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Consumer Behaviour


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Consumer Behaviour

  1. 1. MARKETING MANAGEMENT 12 th edition 6 Analyzing Consumer Markets Kotler Keller
  2. 2. Chapter Questions <ul><li>How do consumer characteristics influence buying behavior? </li></ul><ul><li>What major psychological processes influence consumer responses to the marketing program? </li></ul><ul><li>How do consumers make purchasing decisions? </li></ul><ul><li>How do marketers analyze consumer decision making? </li></ul>
  3. 3. Emerging Trends in Consumer Behavior Metrosexual – Straight urban man who enjoys shopping and using grooming products
  4. 4. What Influences Consumer Behavior? Cultural Factors Social Factors Personal Factors
  5. 5. Culture The fundamental determinant of a person’s wants and behaviors acquired through socialization processes with family and other key institutions
  6. 6. Subcultures Nationalities Religions Racial groups Geographic regions Special interests
  7. 7. Insight into the subculture of wine enthusiasts
  8. 8. Fast Facts About American Culture <ul><li>The average American: </li></ul><ul><ul><li>chews 300 sticks of gum a year </li></ul></ul><ul><ul><li>goes to the movies 9 times a year </li></ul></ul><ul><ul><li>takes 4 trips per year </li></ul></ul><ul><ul><li>attends a sporting event 7 times each year </li></ul></ul>
  9. 9. Social Classes Upper uppers Lower uppers Upper middles Middle class Working class Upper lowers Lower lowers
  10. 10. Characteristics of Social Classes <ul><li>Within a class, people tend to behave alike </li></ul><ul><li>Social class conveys perceptions of inferior or superior position </li></ul><ul><li>Class may be indicated by a cluster of variables (occupation, income, wealth) </li></ul><ul><li>Class designation is mobile over time </li></ul>
  11. 11. Social Factors Reference groups Social roles Statuses Family
  12. 12. Reference Groups Membership groups Primary groups Secondary groups Aspirational groups Dissociative groups
  13. 13. Family <ul><li>Family of Orientation </li></ul><ul><ul><li>Religion </li></ul></ul><ul><ul><li>Politics </li></ul></ul><ul><ul><li>Economics </li></ul></ul><ul><li>Family of Procreation </li></ul><ul><ul><li>Everyday buying behavior </li></ul></ul>
  14. 14. Targeting Women and Their Families
  15. 15. Roles and Statuses What degree of status is associated with various occupational roles?
  16. 16. Personal Factors Age Values Life cycle stage Occupation Personality Self- concept Wealth Lifestyle
  17. 17. <ul><li>Behavior changes </li></ul><ul><li>according to life cycle stage </li></ul><ul><li>Family </li></ul><ul><li>Psychological </li></ul><ul><li>Critical life events </li></ul>
  18. 18. Brand Personality Sincerity Excitement Competence Sophistication Ruggedness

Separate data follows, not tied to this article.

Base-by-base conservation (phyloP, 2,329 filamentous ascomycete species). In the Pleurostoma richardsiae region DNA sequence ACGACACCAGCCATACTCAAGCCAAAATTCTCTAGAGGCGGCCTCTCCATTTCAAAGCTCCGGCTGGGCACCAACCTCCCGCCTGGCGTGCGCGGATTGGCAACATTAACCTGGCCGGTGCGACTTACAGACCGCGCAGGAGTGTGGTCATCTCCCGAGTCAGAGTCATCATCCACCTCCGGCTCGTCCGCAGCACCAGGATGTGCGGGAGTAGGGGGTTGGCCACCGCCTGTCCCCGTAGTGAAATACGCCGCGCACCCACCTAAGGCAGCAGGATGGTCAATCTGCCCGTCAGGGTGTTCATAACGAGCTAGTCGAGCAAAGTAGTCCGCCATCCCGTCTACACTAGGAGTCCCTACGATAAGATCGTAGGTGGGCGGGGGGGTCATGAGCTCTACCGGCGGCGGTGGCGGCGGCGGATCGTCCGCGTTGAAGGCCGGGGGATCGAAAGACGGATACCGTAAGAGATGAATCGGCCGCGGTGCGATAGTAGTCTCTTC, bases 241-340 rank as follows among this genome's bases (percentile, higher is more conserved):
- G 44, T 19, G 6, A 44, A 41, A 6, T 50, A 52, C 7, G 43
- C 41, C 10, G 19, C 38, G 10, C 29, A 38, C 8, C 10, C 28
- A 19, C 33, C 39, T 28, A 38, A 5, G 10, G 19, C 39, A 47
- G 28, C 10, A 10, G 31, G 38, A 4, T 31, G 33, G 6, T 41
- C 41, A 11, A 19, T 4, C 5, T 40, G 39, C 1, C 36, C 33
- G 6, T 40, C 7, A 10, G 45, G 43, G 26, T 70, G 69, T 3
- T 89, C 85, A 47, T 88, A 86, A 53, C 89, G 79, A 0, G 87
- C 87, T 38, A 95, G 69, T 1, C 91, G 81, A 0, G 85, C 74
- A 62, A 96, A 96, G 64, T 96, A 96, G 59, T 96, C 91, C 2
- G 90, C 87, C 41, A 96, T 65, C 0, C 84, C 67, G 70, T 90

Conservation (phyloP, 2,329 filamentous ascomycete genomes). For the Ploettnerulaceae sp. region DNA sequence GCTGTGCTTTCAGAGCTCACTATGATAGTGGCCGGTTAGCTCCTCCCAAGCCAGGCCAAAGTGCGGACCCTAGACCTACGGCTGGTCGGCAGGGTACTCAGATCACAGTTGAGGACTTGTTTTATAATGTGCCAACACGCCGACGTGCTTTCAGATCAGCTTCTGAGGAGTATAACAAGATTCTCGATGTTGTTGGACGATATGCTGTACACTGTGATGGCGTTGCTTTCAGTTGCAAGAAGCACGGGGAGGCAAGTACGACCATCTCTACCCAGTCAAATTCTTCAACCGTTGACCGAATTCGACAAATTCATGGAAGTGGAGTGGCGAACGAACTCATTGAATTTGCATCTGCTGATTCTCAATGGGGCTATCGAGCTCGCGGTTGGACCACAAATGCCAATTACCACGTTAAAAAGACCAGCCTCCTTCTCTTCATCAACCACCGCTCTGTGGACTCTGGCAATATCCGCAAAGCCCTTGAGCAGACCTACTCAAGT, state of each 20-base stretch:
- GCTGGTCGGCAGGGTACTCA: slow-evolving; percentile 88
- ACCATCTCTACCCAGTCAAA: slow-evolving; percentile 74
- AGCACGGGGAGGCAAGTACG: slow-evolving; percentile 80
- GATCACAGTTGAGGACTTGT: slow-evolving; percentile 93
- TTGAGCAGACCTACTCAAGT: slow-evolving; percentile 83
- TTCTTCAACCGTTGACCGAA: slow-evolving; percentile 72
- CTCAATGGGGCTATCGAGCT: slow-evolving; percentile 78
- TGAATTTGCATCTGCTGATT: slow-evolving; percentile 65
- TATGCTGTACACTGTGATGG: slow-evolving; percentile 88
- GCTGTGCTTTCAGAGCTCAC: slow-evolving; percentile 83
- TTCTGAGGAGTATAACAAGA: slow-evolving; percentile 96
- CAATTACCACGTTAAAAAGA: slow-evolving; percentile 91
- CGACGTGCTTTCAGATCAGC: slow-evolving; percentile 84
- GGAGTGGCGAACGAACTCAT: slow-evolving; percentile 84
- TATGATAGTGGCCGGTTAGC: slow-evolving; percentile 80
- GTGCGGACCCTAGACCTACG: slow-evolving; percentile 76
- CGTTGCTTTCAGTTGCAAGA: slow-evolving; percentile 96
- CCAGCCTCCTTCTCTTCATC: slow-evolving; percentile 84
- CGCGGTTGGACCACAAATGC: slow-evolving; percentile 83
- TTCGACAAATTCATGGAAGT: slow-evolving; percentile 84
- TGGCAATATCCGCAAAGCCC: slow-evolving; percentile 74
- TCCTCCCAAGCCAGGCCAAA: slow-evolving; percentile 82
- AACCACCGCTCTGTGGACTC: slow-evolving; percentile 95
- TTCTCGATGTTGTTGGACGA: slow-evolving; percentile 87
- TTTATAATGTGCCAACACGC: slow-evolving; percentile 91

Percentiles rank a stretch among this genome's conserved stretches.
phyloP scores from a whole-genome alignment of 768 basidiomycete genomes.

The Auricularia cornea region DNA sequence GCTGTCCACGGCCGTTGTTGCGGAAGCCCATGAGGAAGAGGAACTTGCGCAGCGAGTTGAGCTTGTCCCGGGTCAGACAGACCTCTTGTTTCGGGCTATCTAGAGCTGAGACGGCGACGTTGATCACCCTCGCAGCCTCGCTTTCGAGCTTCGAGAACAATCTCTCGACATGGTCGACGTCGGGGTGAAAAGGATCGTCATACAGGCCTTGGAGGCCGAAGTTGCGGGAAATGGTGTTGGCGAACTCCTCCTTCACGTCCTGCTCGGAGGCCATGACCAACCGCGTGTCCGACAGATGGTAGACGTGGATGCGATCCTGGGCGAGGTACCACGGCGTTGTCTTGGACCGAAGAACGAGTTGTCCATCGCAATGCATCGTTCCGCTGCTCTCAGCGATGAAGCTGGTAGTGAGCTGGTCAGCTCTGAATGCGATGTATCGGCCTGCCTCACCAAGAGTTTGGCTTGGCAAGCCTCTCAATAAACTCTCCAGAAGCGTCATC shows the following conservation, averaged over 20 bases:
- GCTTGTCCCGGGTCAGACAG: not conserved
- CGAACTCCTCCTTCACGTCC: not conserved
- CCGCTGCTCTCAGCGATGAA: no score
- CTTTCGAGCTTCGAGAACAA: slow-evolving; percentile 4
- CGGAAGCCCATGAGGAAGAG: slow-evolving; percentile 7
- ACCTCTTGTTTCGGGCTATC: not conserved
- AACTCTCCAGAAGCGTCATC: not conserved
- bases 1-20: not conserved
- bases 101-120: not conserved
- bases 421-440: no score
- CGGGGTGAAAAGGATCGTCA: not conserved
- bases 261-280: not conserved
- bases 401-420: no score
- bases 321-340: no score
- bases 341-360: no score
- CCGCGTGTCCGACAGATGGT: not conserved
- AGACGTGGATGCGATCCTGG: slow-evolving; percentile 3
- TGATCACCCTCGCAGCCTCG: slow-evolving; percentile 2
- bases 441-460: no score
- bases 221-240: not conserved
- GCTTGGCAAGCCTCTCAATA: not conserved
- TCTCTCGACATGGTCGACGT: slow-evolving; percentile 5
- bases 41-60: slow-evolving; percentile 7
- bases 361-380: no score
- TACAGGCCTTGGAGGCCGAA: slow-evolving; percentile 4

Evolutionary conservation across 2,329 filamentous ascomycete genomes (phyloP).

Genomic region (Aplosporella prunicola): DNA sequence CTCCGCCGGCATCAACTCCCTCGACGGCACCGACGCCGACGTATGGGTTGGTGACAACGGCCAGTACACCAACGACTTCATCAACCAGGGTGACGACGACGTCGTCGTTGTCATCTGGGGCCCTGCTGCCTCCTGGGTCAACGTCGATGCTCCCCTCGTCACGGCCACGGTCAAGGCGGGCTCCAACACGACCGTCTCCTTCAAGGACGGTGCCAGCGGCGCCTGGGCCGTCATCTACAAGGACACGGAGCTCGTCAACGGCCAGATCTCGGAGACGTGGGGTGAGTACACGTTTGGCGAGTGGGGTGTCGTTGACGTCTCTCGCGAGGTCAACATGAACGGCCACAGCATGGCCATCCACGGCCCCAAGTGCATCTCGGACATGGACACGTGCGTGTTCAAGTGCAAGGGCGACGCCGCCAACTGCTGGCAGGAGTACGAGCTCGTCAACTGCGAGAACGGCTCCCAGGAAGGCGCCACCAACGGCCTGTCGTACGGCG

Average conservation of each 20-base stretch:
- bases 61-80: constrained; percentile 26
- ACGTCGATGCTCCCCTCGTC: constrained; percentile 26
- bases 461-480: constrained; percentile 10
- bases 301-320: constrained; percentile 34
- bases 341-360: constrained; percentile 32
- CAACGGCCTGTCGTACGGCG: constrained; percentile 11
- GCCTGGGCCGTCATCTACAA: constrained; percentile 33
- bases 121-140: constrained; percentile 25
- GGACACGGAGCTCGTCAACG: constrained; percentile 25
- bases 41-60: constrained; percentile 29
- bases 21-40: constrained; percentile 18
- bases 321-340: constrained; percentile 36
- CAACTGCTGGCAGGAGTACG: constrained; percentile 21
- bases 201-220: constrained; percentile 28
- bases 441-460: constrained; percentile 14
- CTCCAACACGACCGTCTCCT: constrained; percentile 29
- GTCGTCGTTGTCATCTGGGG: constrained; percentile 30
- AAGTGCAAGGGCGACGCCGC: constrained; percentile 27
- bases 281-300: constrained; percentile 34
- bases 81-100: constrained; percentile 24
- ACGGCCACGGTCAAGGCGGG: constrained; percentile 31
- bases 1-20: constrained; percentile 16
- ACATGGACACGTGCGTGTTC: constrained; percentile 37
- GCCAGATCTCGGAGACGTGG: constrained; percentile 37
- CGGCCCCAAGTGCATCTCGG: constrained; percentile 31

19. 19. Lifestyle Influences Multi-tasking Time-starved Money-constrained
  20. 20. Figure 6.1 Model of Consumer Behavior
  21. 21. Key Psychological Processes Motivation Memory Learning Perception
  22. 22. Motivation Freud’s Theory Behavior is guided by subconscious motivations Maslow’s Hierarchy of Needs Behavior is driven by lowest, unmet need Herzberg’s Two-Factor Theory Behavior is guided by motivating and hygiene factors
  23. 23. Maslow’s Hierarchy of Needs
  24. 24. Herzberg’s Two-Factor Theory
  25. 25. Perception Selective Attention Subliminal Perception Selective Retention Selective Distortion
  26. 26. Figure 6.3 Dole Mental Map
  27. 27. Encoding Brand Associations
  28. 28. Figure 6.4 Consumer Buying Process Problem Recognition Information Search Evaluation Purchase Decision Postpurchase Behavior
  29. 29. Problem Recognition
  30. 30. Sources of Information Personal Experiential Public Commercial
  31. 31. Figure 6.5 Successive Sets
  32. 32. Evaluation of Attributes Table 6.3
  33. 33. Figure 6.6 Stages between Evaluation of Alternatives and Purchase
  34. 34. Non-compensatory Models of Choice <ul><li>Conjunctive </li></ul><ul><li>Lexicographic </li></ul><ul><li>Elimination-by-aspects </li></ul>
  35. 35. Perceived Risk Functional Physical Financial Social Psychological Time
  36. 36. Figure 6.7 How Customers Use and Dispose of Products
  37. 37. Other Theories of Consumer Decision Making <ul><li>Involvement </li></ul><ul><li>Elaboration Likelihood Model </li></ul><ul><li>Low-involvement marketing strategies </li></ul><ul><li>Variety-seeking buying behavior </li></ul><ul><li>Decision Heuristics </li></ul><ul><li>Availability </li></ul><ul><li>Representativeness </li></ul><ul><li>Anchoring and adjustment </li></ul>
  38. 38. Mental Accounting <ul><li>Consumers tend to… </li></ul><ul><ul><li>Segregate gains </li></ul></ul><ul><ul><li>Integrate losses </li></ul></ul><ul><ul><li>Integrate smaller losses with larger gains </li></ul></ul><ul><ul><li>Segregate small gains from large losses </li></ul></ul>
  39. 39. Marketing Debate <ul><li>Is Target Marketing Ever Bad? </li></ul><ul><li>Take a position: </li></ul><ul><li>Targeting minorities is exploitative. </li></ul><ul><li>2. Targeting minorities is a sound </li></ul><ul><li>business practice. </li></ul>
  40. 40. Marketing Discussion <ul><li>What are your mental accounts? </li></ul><ul><li>Do you have rules you employ in </li></ul><ul><li>spending money? </li></ul><ul><li>Do you follow Thaler’s four principles </li></ul><ul><li>in reacting to gains and losses? </li></ul>